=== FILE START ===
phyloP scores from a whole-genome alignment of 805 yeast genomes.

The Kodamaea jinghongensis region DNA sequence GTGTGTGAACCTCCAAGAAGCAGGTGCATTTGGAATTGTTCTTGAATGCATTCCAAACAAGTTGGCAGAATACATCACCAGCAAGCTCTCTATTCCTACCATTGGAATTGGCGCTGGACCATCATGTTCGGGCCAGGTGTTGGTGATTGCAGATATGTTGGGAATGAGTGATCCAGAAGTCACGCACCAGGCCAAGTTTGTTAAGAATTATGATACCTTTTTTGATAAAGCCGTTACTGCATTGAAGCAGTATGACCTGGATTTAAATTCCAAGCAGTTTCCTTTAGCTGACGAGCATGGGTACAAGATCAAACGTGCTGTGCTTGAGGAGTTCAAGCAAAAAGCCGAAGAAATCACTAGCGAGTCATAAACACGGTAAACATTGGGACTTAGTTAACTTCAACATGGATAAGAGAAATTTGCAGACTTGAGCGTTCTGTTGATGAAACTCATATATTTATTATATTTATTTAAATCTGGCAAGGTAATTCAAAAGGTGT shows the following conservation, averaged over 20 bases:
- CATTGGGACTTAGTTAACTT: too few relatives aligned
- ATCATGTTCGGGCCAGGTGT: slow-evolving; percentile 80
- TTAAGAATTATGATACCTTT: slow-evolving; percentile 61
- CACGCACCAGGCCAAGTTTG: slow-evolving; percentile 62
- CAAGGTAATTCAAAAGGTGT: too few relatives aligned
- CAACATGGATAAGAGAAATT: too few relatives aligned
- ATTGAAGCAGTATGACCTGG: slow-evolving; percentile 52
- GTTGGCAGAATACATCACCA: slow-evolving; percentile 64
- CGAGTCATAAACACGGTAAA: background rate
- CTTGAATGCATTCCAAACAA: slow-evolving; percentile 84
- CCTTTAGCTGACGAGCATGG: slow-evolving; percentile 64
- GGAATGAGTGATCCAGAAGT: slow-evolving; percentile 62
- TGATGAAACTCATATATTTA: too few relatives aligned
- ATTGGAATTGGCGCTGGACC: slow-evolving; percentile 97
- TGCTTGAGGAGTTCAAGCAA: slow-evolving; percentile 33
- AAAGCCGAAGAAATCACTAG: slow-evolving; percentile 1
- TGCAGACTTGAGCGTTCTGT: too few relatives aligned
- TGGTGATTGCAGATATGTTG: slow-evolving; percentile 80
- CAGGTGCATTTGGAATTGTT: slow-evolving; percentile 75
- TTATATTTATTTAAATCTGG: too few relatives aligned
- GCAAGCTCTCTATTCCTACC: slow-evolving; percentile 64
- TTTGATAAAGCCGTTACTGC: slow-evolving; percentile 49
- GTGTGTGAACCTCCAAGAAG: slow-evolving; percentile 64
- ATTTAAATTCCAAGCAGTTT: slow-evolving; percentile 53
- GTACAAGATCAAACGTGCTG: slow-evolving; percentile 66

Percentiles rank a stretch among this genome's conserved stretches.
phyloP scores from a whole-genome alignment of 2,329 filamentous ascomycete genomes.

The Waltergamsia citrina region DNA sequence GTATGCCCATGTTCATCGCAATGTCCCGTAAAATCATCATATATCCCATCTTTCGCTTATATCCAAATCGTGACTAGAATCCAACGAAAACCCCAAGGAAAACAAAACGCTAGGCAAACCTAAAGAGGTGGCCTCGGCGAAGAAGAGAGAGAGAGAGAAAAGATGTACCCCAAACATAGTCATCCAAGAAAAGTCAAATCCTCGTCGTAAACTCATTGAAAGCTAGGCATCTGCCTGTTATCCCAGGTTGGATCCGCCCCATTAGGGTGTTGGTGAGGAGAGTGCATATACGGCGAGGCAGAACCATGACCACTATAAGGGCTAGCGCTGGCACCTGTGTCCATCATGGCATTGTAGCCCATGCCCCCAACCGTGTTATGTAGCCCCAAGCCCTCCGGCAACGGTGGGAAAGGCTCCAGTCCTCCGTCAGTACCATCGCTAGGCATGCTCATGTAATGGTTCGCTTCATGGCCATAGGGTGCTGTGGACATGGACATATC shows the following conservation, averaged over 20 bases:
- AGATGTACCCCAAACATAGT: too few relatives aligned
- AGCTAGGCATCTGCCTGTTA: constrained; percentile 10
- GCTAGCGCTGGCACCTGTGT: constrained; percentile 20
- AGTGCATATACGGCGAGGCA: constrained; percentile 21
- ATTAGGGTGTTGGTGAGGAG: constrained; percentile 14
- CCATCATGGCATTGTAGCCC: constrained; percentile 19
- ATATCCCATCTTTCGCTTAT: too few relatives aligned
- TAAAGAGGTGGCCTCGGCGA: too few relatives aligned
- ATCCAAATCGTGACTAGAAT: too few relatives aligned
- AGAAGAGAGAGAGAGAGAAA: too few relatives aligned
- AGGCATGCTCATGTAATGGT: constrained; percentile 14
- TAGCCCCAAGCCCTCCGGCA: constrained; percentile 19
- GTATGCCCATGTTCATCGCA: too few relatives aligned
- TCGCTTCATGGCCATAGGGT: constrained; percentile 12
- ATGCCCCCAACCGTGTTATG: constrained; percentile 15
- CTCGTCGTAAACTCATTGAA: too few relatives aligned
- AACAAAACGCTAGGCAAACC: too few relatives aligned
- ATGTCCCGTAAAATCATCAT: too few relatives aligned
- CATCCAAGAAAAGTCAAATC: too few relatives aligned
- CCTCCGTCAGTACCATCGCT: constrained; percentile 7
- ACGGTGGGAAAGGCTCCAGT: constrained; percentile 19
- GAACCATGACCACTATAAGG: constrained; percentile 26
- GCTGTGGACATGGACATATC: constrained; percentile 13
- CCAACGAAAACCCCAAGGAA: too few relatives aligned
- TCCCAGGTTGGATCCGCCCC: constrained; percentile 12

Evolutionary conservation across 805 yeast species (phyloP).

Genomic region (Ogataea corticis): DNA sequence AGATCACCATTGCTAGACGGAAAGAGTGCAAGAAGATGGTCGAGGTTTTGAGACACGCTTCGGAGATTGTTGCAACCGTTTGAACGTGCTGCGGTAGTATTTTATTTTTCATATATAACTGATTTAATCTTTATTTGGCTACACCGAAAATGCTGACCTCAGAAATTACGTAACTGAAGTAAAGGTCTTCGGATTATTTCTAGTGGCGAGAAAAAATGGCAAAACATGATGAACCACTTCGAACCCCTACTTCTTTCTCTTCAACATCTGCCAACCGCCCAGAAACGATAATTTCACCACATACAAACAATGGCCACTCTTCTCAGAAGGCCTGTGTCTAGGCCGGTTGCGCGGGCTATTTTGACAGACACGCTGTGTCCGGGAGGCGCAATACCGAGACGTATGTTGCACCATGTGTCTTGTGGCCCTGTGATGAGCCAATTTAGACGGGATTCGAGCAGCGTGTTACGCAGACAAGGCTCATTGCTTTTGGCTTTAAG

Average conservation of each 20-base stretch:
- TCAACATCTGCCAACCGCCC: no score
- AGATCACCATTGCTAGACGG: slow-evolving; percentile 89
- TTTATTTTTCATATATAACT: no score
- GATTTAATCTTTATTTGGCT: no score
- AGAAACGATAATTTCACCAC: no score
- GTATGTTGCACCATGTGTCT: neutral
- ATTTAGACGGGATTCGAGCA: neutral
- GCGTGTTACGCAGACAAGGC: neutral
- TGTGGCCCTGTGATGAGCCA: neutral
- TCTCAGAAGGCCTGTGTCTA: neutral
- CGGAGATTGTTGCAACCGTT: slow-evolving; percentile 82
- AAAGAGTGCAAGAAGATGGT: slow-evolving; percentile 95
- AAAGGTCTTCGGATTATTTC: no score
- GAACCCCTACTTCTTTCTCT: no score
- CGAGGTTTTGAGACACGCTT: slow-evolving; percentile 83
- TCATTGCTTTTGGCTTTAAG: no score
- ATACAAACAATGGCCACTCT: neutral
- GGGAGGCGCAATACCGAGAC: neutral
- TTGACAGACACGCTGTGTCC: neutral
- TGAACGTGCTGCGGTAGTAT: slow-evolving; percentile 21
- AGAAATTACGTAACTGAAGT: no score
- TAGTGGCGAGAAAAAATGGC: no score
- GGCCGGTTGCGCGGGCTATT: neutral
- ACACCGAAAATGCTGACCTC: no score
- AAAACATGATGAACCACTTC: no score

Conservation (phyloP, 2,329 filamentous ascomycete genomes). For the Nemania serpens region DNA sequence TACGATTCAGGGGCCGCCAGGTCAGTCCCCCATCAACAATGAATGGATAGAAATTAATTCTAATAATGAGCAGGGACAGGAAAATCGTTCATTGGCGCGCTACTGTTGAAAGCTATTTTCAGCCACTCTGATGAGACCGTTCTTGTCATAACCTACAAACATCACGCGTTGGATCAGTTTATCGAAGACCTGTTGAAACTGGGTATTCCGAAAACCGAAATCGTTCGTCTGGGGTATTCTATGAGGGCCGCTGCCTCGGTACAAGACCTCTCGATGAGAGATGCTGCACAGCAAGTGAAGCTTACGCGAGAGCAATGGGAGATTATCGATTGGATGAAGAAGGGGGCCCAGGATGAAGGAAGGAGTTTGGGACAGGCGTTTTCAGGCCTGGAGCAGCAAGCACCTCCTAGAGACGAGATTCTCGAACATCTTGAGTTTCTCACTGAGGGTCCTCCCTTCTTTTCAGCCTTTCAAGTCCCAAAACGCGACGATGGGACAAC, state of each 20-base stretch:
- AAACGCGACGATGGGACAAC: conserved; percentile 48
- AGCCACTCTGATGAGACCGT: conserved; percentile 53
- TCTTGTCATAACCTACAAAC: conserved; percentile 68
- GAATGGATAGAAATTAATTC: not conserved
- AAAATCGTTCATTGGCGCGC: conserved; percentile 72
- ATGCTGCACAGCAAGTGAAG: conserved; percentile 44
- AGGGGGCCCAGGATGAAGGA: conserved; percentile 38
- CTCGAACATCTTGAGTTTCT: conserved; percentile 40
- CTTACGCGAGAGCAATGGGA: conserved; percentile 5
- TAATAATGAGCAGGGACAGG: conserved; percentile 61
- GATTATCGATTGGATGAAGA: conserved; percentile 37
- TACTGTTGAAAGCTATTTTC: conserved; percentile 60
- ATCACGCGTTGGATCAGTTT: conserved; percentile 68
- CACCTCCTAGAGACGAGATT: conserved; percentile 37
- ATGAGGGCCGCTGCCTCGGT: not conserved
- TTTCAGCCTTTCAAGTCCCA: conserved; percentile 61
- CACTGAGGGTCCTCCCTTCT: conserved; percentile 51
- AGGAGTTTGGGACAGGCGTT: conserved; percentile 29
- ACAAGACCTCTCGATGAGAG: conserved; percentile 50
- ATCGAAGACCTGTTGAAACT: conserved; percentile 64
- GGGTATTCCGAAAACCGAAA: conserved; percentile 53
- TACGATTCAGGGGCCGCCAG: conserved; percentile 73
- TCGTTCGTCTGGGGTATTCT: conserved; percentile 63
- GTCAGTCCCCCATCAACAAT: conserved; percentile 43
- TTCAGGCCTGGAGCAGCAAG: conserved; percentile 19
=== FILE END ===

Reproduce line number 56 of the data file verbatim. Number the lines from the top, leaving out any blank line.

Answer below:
Evolutionary conservation across 805 yeast species (phyloP).